As Halloween approaches, we all start thinking about our favorite creepy scary games and movies. Holidays are a great excuse to revisit some horror favorites or discover new ones. That is, unless you’re like me, I’ll go to the point of carving a pumpkin, but I want to eat a fair amount of sweets and be in bed at a wise time.
It’s no secret that I’m not a big horror fan in any way. I hate scary feelings. Perhaps the deepest digging into this genre was Bloodborne, full of nightmarish annoyances, yet I didn’t end it. I’m also a fan of the Last of Us series, and the human story defeats a fierce conflict with mushroom zombies. But these are in the suburbs of horror. I’m an old sissy and I really don’t like the idea of playing things like Alien: Isolation or Resident Evil 7. It’s not for me. That’s fine.
But in the last few years I have had a more complex relationship with horror. This genre is very popular with YouTubers and streamers, and to be honest, I understand it. Watching someone else play a scary game dramatically eases the fear factor. This definitely destroys the points of what horror games are trying to achieve, but experiencing them compensatoryly in this way provides me with a way to satisfy my morbid curiosity.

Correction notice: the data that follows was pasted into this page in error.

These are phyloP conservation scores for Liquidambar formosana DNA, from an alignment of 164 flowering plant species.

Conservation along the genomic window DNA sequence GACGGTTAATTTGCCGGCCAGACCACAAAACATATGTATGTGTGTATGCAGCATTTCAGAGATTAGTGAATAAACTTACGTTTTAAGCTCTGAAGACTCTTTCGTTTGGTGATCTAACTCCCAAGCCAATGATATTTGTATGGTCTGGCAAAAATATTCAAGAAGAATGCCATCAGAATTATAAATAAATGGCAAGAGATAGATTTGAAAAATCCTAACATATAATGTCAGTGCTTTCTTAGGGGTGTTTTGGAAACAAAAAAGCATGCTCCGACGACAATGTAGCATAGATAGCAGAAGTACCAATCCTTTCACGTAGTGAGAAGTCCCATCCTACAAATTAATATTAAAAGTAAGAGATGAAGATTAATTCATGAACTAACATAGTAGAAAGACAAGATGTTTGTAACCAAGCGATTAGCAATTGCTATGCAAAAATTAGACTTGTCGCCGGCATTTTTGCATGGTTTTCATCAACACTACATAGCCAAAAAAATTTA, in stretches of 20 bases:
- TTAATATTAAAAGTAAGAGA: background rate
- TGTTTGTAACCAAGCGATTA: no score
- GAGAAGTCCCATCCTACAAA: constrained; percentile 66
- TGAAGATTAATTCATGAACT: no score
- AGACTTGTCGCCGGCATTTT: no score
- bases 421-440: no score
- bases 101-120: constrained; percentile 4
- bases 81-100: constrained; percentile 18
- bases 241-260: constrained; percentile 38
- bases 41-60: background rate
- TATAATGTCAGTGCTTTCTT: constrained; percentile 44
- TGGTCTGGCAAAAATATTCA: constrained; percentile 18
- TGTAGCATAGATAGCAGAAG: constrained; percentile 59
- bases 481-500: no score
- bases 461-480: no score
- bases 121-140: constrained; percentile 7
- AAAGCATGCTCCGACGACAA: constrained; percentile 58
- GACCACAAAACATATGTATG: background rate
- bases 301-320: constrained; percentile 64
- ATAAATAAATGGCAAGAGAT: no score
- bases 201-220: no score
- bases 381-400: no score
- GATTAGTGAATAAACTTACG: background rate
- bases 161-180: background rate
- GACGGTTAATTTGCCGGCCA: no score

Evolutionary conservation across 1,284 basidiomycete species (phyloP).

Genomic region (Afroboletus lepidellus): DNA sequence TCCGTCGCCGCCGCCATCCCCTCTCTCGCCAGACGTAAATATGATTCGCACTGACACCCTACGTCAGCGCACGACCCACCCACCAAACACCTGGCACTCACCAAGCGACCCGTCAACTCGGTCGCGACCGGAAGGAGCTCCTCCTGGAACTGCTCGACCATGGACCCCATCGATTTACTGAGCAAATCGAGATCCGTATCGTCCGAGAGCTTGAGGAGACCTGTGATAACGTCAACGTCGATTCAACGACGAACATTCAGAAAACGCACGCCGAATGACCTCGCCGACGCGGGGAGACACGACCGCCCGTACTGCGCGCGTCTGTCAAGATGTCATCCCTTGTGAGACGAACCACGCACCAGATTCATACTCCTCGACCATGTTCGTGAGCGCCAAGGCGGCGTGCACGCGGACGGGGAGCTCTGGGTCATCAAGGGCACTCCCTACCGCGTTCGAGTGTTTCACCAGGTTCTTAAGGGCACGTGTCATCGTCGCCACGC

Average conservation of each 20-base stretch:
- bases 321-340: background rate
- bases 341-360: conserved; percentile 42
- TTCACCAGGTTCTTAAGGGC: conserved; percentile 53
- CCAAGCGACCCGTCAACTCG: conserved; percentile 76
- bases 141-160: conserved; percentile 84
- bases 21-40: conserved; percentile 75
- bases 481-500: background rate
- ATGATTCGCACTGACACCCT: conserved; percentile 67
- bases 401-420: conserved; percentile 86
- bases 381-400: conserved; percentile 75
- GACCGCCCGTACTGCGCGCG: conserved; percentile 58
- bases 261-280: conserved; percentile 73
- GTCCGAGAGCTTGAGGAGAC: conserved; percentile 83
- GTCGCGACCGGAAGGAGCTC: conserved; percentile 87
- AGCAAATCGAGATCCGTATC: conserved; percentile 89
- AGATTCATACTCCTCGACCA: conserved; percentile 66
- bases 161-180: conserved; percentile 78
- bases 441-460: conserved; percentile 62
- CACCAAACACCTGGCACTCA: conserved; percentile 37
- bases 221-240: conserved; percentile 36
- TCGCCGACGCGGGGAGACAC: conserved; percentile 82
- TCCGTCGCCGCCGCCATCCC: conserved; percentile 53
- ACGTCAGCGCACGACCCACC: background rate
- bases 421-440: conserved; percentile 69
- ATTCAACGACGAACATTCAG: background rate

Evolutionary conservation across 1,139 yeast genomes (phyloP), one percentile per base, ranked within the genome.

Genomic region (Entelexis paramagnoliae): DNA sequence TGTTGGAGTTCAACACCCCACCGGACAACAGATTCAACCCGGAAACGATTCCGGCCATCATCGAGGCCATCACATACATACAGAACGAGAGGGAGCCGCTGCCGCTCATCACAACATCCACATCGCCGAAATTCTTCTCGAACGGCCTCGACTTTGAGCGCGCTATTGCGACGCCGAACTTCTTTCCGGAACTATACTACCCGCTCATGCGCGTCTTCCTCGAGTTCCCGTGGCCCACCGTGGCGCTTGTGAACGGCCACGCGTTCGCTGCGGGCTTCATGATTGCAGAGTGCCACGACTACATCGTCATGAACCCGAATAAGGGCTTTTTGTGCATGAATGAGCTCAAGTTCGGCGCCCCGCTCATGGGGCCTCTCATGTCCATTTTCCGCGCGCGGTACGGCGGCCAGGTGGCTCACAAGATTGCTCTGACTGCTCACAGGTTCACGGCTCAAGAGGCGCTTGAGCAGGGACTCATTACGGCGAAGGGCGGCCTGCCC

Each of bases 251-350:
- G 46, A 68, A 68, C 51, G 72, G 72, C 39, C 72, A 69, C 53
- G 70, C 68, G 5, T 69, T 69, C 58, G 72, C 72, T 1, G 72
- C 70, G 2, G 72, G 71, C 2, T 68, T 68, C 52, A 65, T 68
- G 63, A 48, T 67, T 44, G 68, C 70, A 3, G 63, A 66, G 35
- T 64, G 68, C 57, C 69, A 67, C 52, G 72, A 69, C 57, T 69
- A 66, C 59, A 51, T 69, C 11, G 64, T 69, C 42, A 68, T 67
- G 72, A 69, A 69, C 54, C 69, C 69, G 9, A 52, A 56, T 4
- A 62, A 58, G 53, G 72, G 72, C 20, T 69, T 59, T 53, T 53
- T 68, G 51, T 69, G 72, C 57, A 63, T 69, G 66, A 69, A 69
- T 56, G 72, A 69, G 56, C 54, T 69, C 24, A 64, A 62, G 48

For example, I’ve seen someone play the entire Resident Evil 2, a remake of the very famous PS4 since last year. By doing so, I was able to get angry with the tensions and horrifying scenarios that horror titles often see. Did you play it yourself? Perhaps, but I wouldn’t have enjoyed the fear and the idea that I’m always following Mr. X. Someone playing it for me is like a safety net — their commentary provides some relevance and a level at which I can deal with strength.
I think that experiencing games like this is a sacrifice for many game lovers, but I really enjoy it. Watching someone play gives you a glimpse of a great game that you would otherwise ignore. I know I’m missing out on a direct experience, but I play games to relax, have fun, and entertain. It doesn’t tear my nerves into small pieces.
I think that watching a scary game can lead to play. It’s unlikely at this point, but we’ll probably be pinning the Silent Hill restart like everyone else by next Halloween.
What do you think about this? Do you share Stephen’s stance on horror games? Are you watching a lot of games on YouTube or Twitch, or is it a big deal? Tell us some ghost stories in the comments section below.